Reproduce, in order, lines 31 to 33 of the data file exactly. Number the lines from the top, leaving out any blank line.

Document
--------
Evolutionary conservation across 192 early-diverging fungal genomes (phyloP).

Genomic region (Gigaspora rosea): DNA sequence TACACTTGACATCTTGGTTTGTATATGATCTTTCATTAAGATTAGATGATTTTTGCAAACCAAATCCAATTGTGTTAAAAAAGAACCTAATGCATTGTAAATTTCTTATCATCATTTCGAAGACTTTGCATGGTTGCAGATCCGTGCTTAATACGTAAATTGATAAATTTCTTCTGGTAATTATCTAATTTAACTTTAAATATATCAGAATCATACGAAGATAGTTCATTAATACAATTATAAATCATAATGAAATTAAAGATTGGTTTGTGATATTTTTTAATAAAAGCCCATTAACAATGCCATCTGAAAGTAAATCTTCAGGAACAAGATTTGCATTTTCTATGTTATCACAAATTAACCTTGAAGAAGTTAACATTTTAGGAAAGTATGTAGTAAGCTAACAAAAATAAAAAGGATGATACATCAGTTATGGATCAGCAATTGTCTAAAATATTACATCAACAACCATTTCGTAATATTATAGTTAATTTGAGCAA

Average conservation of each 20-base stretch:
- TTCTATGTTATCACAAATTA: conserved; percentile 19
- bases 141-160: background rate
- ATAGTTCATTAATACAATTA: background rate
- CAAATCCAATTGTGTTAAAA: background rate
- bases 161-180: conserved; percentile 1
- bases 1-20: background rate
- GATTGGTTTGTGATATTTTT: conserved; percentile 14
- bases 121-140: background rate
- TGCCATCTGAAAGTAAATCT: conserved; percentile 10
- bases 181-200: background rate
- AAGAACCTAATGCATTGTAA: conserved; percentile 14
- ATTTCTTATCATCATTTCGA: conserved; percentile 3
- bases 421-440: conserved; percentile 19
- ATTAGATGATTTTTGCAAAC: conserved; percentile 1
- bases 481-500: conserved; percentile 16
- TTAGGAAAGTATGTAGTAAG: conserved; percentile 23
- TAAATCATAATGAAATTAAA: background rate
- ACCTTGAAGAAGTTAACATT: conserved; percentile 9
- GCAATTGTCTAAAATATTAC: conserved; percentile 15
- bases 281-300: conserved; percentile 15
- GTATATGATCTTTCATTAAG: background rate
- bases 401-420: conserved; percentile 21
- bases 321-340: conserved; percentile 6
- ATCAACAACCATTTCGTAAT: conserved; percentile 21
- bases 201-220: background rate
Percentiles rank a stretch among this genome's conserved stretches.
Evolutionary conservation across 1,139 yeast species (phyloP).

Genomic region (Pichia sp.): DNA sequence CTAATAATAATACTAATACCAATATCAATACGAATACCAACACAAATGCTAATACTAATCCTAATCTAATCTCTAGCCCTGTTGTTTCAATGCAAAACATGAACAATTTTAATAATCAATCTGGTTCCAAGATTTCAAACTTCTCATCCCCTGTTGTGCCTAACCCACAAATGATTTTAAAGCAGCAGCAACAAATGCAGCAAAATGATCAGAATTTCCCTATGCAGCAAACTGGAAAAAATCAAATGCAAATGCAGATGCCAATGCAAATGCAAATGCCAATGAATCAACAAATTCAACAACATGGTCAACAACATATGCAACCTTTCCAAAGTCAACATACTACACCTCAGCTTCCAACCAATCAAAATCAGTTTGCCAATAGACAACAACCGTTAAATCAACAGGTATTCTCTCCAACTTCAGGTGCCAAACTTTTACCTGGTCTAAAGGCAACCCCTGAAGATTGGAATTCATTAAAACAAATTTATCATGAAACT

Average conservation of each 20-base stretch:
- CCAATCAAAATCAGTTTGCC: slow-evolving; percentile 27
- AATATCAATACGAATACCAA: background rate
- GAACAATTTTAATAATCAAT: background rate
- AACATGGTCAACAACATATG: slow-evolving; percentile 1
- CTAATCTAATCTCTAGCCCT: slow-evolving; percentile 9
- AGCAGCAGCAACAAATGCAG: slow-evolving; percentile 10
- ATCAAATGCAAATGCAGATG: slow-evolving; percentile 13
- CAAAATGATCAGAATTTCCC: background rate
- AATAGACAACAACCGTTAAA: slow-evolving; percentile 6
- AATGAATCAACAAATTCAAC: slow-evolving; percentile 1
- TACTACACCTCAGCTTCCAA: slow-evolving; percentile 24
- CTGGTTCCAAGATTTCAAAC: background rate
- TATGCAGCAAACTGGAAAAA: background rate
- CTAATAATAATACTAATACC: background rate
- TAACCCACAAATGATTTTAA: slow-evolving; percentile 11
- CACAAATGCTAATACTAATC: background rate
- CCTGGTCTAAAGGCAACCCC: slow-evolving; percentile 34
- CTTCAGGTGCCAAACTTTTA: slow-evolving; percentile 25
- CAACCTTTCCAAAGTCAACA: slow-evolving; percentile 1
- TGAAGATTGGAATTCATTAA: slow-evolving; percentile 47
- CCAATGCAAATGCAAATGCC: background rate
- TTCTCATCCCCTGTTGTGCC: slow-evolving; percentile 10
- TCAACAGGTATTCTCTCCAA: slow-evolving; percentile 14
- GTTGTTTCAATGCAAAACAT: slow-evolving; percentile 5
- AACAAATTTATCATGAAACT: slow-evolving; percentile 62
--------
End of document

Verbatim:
Genomic region (Pichia sp.): DNA sequence CTAATAATAATACTAATACCAATATCAATACGAATACCAACACAAATGCTAATACTAATCCTAATCTAATCTCTAGCCCTGTTGTTTCAATGCAAAACATGAACAATTTTAATAATCAATCTGGTTCCAAGATTTCAAACTTCTCATCCCCTGTTGTGCCTAACCCACAAATGATTTTAAAGCAGCAGCAACAAATGCAGCAAAATGATCAGAATTTCCCTATGCAGCAAACTGGAAAAAATCAAATGCAAATGCAGATGCCAATGCAAATGCAAATGCCAATGAATCAACAAATTCAACAACATGGTCAACAACATATGCAACCTTTCCAAAGTCAACATACTACACCTCAGCTTCCAACCAATCAAAATCAGTTTGCCAATAGACAACAACCGTTAAATCAACAGGTATTCTCTCCAACTTCAGGTGCCAAACTTTTACCTGGTCTAAAGGCAACCCCTGAAGATTGGAATTCATTAAAACAAATTTATCATGAAACT

Average conservation of each 20-base stretch:
- CCAATCAAAATCAGTTTGCC: slow-evolving; percentile 27